Last week, my mom tested positive for coronavirus. Or COVID-19. Or Covid. Or SARS-CoV-2. Whatever. Both she and my stepfather are symptomatic, calling me from self-isolation inside my childhood home and relaying their temperatures to me while I cook dinner absentmindedly inside my New Haven apartment.
I’ve been living a thousand miles away from my family for years now. People often ask me if moving away has made me distant from my parents, and I dismiss them. “I call them all the time,” I say. “Our conversations are better now because we have so much to update on.” But the pandemic pulls me in all directions: to home, to school and to work, inward and outward. My world is very, very small, almost entirely contained to my 900-square-foot apartment, and the world out there is very, very big.
The selling point of technology — and social media in particular — is that it supposedly makes you feel closer to people, that the world is suddenly small when I can connect to my family scattered across the Midwest, my friends in London and Taipei. But that’s when society is functioning as normal.
Instead, Zoomspace reminds us constantly about distance. Enough of my friendships exist primarily over Twitter that I get surprised when I see someone in person. “Oh, right, that’s how tall you are!” It also forces us to stare not-normal in the face and get used to the not-normalcy of our not-lives. Every time I see a friend in person, we circle around each other like we’re in a boxing match. Relationships that once included long hugs and awkward hand-holding are now rendered distant, even adversarial.
The defining pandemic experience, for me, is that even when with people I feel distant from them. Every time we get closer, it becomes more difficult to ignore the remaining distance. Every time I open the door for my COVID test with my foot, I remember.
People have frequently described the pandemic experience as one of collective trauma. We’ve all received the emails: “I hope you and your family are healthy.” “In these uncertain times…” “Stay safe!” But even as hundreds of thousands have fallen ill or died, it’s difficult to process that trauma. My grandmother passed away in April. I’m sad about it. My parents are sick. I feel anxious about it. My stepsister is pregnant. I feel excited about it. I feel energetic about my classes, joyous at my new friendships, disappointed at my sleep quantity. But more than anything, the trauma of this moment has caused me to shut off those feelings and relegate them to the backburner of the grueling day-to-day malaise.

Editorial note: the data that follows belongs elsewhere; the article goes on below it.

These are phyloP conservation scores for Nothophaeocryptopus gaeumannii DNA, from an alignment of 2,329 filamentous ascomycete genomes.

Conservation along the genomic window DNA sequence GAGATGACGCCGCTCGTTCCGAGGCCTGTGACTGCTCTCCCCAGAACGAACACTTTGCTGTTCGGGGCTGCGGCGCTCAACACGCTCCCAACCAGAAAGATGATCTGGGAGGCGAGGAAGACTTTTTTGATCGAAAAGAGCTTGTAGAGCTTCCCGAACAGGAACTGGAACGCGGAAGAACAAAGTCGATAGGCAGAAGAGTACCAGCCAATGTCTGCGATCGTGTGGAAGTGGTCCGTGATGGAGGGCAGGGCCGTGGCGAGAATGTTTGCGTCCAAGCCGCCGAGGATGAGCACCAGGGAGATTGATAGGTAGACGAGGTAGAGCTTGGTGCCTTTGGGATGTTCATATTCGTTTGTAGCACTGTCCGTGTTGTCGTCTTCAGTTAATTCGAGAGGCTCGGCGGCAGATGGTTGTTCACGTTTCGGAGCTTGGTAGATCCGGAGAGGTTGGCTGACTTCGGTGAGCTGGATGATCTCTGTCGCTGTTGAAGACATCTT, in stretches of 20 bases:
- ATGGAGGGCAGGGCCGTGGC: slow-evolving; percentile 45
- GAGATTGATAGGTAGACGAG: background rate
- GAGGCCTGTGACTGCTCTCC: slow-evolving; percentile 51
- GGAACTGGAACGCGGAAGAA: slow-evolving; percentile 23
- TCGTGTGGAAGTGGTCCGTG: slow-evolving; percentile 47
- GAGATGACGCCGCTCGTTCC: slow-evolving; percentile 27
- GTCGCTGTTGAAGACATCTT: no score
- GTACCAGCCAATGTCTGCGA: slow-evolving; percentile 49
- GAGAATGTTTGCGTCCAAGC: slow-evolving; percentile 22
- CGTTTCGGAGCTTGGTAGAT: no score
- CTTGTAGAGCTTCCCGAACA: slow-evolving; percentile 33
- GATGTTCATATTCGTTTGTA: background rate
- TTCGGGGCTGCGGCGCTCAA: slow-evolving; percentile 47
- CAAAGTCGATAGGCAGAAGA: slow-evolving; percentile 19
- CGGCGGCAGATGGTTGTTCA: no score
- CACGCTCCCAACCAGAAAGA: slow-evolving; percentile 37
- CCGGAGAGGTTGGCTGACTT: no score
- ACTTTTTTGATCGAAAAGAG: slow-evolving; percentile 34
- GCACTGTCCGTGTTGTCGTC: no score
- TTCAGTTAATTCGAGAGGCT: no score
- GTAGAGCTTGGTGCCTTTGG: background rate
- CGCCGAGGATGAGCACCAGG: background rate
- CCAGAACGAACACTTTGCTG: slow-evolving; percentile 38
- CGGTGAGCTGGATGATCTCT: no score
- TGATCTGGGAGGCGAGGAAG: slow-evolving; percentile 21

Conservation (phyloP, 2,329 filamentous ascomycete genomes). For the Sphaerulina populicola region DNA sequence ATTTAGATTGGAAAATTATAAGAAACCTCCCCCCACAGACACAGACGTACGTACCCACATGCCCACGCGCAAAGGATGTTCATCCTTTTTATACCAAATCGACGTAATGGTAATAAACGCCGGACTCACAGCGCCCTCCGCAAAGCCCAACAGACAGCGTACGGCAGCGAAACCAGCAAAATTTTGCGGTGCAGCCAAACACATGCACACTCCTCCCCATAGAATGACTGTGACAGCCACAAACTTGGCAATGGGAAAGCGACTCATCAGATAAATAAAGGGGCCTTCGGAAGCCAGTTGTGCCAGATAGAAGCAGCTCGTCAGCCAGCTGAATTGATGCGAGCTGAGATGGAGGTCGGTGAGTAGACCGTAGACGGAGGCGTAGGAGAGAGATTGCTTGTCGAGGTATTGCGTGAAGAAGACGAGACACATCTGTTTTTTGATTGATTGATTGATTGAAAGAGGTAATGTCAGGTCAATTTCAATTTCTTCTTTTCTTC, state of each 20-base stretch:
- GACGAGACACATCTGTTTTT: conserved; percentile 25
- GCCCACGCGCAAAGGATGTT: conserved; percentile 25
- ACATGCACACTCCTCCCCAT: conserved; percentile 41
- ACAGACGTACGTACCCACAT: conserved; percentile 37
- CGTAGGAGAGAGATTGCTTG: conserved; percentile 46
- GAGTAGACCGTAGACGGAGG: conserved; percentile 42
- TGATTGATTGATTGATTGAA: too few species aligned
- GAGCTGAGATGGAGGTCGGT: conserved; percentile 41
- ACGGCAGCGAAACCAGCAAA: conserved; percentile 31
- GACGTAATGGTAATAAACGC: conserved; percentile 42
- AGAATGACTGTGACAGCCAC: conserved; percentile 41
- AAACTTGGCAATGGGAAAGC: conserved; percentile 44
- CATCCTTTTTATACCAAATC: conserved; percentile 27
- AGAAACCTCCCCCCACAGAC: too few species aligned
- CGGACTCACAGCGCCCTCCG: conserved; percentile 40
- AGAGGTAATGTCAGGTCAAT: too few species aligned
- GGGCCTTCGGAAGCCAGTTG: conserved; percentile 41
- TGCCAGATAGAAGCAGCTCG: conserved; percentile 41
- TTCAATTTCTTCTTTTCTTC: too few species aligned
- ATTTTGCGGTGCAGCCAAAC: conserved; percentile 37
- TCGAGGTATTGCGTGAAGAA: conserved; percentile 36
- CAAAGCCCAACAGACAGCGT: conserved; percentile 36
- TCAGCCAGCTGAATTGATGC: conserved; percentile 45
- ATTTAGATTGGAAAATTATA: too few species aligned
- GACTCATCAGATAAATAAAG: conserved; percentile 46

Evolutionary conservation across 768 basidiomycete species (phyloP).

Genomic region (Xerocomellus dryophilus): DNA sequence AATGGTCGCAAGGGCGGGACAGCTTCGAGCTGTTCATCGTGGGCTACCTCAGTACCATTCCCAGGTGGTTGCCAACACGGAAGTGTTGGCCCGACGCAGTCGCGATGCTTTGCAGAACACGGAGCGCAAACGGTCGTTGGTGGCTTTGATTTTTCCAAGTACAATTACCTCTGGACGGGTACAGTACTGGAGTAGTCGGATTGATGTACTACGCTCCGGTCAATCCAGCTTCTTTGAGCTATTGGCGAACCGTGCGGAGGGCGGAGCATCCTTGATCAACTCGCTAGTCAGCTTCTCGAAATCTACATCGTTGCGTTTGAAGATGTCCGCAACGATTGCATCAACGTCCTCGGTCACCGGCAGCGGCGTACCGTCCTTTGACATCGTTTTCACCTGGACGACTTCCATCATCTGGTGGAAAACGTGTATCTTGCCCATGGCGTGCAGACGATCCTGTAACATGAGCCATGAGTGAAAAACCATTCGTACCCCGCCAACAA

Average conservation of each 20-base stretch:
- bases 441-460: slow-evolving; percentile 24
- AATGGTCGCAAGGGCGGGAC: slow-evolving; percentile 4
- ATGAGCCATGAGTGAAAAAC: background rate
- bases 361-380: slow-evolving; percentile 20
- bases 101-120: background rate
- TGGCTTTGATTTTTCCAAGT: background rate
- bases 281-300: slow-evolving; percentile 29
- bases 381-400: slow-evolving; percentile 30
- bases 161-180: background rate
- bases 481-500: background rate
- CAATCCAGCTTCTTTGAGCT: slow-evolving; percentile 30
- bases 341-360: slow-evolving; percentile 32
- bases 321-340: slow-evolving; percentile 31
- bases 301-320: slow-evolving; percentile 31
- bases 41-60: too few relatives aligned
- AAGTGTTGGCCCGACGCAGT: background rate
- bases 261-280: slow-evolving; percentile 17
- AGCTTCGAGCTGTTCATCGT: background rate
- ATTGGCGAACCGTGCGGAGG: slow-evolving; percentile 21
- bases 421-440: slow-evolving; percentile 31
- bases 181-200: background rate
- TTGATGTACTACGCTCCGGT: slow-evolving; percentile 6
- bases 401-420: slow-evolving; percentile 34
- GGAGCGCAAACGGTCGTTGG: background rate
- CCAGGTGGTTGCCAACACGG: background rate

I wrote this editorial in the middle of this week’s presidential debate. I was planning to write about Trump’s encouragement of white supremacy, or Biden’s ineffectual politics, or the poor moderation. But instead, I’m writing about how I felt while watching it: defeated, even apathetic. There are so many things to care about. So many wounds worth healing, fights worth having and thoughts worth writing. Sometimes, the emotional weight of caring feels like drowning. There’s a Relient K song that repeats the same refrain about apathy: “Being apathetic is a pathetic way to be / But I don’t care.”
Physical distance is traumatic: As social creatures, when isolated from our loved ones, we cannot manage the resulting trauma from that isolation because we cannot connect. This trauma makes it difficult to care. Especially in the context of a pandemic, in an especially contentious election, during an uprising against racial injustice, in a moment in which so many people are struggling with unemployment, with financial insecurity, with loss of family members, we all feel overwhelming grief. We are alone in processing that grief. Perhaps that’s why I felt so unenthused when I received an email asking me to fill out a survey stating whether I sent in my mail-in ballot in a swing state, or why the presidential debate could not hold my interest. Perhaps that’s why it’s felt so difficult to write this column. Nothing happens, and yet everything is falling down around us. Political theater will not save us. Voting isn’t a surefire way out of this moment of grief and pain. In fact, it likely isn’t a way out at all.
It’s become very uncool to write about how awful things are in columns like this one. And even when my columns address hard things, I try to seem optimistic, offer some mechanism for us to find encouragement or hope. But things are still awful, and things are unlikely to get better. I still feel so much despair. I still feel the distance between me and everyone else, the accessibility of Zoom or phone or email a poor substitute for in-person interaction. My parents are still far away. My friends are scattered all over the world. My professor teaches my class from Vienna, and my editors read my writing from France and Singapore.
It’s very uncool to admit a type of misery, to project vulnerability, to remind people of your hurt. But we are all hurting. This moment has rendered us all vulnerable and distant and lonely. It is pathetic to not care. But a day of not caring prepares us for a lifetime of fight.
“I’m well aware that everything is a far cry from alright,” concludes the Relient K song. “Possibly the remedy is a dose of apathy.”
McKINSEY CROZIER is a junior in Timothy Dwight College. Contact her at firstname.lastname@example.org.